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abstract = "The filamentous fungus Trichoderma reesei is known as an efficient producer of a variety of cellulases and hemicellulases, and it is used as an industrial host organism for production of the fungal enzymes as well as for heterologous proteins. Production of secreted proteins in large quantities, or production of heterologous proteins originating from distantly related organisms, are known to provoke stress responses in the cells. The known stress responses include e.g. activation of the unfolded protein response (UPR) pathway resulting in induction of a number of genes needed in enhancement of protein folding and transport. The fungal cells have also a feed-back mechanism to reduce the load in the secretory pathway by negative transcriptional regulation of genes encoding the major secreted proteins.The availability of the genome sequence information has made it possible to apply genome-wide approaches in studies of the cellular responses to protein production under different conditions and to obtain further information on protein production and factors influencing it at different physiological conditions. We have applied transcriptome and proteome analysis to study the effects of production of heterologous proteins in T. reesei, as well as to analyse different protein production conditions in batch bioreactor and chemostat cultures. Specifically, we have analysed protein production and cellular responses in carbon-limited chemostat cultures at different specific growth rates and cell densities.",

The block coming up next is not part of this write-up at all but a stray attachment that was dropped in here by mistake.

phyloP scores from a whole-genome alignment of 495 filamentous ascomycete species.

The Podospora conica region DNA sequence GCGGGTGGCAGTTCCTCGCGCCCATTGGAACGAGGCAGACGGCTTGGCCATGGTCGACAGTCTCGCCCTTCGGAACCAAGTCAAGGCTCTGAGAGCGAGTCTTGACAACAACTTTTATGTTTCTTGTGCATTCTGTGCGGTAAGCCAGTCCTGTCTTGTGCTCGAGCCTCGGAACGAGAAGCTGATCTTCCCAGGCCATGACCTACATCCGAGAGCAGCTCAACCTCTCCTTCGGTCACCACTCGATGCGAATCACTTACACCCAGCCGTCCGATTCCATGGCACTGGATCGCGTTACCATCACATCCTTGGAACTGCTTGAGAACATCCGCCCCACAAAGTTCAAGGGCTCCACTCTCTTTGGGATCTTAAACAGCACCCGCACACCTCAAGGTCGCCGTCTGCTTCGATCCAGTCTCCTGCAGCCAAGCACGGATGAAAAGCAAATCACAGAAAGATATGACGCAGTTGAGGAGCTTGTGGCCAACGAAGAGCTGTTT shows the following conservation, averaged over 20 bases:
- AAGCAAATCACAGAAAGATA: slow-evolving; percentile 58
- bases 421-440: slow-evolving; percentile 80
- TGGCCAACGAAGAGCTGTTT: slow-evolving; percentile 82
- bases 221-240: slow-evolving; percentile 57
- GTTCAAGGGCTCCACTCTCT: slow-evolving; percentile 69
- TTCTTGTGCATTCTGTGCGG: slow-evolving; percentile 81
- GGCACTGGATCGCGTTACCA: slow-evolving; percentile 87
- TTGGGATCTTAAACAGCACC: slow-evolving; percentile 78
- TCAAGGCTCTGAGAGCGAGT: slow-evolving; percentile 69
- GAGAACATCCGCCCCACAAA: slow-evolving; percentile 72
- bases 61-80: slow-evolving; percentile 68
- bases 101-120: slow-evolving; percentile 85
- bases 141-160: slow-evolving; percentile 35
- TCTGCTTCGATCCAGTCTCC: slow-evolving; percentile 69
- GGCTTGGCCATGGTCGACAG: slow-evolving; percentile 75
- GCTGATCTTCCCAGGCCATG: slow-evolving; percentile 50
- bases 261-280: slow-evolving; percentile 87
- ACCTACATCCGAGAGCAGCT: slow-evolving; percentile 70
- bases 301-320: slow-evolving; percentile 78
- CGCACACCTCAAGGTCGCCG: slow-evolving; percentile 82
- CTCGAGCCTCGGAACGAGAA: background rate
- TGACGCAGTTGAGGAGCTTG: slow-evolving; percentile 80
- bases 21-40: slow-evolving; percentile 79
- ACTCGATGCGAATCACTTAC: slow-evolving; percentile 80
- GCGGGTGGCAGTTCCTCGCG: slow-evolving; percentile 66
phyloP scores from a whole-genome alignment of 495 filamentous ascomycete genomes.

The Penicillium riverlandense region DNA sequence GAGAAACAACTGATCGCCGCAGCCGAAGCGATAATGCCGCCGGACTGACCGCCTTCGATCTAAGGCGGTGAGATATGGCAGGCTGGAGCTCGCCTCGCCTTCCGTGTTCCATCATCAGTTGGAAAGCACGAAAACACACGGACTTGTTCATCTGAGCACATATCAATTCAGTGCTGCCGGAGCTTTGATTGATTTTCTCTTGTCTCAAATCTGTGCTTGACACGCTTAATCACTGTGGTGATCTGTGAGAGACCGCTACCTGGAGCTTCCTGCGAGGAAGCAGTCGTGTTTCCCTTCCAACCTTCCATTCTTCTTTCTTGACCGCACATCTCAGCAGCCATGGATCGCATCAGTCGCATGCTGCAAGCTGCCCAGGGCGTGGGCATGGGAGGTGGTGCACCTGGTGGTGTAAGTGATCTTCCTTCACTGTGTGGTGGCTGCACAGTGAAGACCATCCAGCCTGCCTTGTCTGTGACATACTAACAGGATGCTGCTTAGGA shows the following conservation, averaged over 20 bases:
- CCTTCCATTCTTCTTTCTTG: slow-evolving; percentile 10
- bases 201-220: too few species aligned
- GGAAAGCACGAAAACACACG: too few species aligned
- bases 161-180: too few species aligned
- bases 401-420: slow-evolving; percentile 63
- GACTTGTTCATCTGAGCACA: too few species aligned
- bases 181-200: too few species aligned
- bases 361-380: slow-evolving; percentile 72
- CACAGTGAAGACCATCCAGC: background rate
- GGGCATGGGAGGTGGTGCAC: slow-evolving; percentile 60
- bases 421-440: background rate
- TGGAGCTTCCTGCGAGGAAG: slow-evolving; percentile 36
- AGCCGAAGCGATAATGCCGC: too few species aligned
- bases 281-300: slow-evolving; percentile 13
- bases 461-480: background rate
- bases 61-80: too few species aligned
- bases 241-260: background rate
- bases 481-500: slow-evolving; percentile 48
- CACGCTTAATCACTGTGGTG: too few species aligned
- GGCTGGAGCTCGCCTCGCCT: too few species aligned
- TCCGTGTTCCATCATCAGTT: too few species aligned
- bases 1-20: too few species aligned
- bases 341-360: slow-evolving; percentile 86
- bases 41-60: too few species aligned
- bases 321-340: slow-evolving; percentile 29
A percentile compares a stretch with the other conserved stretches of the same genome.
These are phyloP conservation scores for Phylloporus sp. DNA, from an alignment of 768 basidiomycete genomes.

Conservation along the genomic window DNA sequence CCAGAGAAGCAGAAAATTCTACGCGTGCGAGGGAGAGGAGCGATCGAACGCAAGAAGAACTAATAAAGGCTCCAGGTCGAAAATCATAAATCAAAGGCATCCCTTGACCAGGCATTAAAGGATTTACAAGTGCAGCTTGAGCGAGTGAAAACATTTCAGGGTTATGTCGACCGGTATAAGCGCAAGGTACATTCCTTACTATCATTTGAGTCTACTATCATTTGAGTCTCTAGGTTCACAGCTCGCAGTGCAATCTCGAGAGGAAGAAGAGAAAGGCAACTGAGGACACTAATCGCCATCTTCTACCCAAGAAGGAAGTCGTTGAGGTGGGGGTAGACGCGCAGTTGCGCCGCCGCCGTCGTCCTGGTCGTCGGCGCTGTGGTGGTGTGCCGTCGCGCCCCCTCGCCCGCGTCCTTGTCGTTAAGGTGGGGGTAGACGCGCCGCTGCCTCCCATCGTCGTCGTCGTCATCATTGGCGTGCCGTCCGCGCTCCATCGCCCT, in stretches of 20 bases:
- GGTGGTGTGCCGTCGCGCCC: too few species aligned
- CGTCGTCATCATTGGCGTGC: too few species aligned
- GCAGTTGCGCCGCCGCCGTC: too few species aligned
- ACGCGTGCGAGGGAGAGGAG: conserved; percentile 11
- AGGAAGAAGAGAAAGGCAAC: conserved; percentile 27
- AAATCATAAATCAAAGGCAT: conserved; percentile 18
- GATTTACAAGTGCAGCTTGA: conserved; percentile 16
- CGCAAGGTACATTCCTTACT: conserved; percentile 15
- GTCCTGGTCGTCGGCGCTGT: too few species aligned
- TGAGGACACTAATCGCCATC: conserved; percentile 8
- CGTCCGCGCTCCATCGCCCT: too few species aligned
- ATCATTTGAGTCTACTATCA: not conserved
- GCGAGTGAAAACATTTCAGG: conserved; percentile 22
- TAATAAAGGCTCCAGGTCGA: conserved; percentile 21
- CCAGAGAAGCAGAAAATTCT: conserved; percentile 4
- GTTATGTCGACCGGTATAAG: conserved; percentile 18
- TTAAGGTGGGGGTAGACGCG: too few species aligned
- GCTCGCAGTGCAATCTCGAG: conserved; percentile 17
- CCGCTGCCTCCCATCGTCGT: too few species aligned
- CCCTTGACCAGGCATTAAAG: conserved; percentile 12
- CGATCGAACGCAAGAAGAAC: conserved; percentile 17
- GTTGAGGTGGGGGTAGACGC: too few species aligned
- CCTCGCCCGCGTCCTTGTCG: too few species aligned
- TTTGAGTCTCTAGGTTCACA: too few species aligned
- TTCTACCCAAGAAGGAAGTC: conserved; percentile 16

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Pakula, T, Arvas, M, Rautio, J, Smit, B, Wiebe, M, Koivistoinen, H, Saloheimo, M & Penttilä, M 2008, 'Cellular responses to protein production in the filamentous fungus Trichoderma reesei' 9th European Conference on Fungal Genetics, Edinburgh, United Kingdom, 5/08/08 - 8/08/08, .

Cellular responses to protein production in the filamentous fungus Trichoderma reesei. / Pakula, Tiina; Arvas, Mikko; Rautio, Jari; Smit, Bart; Wiebe, Marilyn; Koivistoinen, Heini; Saloheimo, Markku; Penttilä, Merja.

2008. Abstract from 9th European Conference on Fungal Genetics, Edinburgh, United Kingdom.

Research output: Contribution to conferenceConference AbstractScientific

TY - CONF

T1 - Cellular responses to protein production in the filamentous fungus Trichoderma reesei

AU - Pakula, Tiina

AU - Arvas, Mikko

AU - Rautio, Jari

AU - Smit, Bart

AU - Wiebe, Marilyn

AU - Koivistoinen, Heini

AU - Saloheimo, Markku

AU - Penttilä, Merja

N1 - CA2: TK402

PY - 2008

Y1 - 2008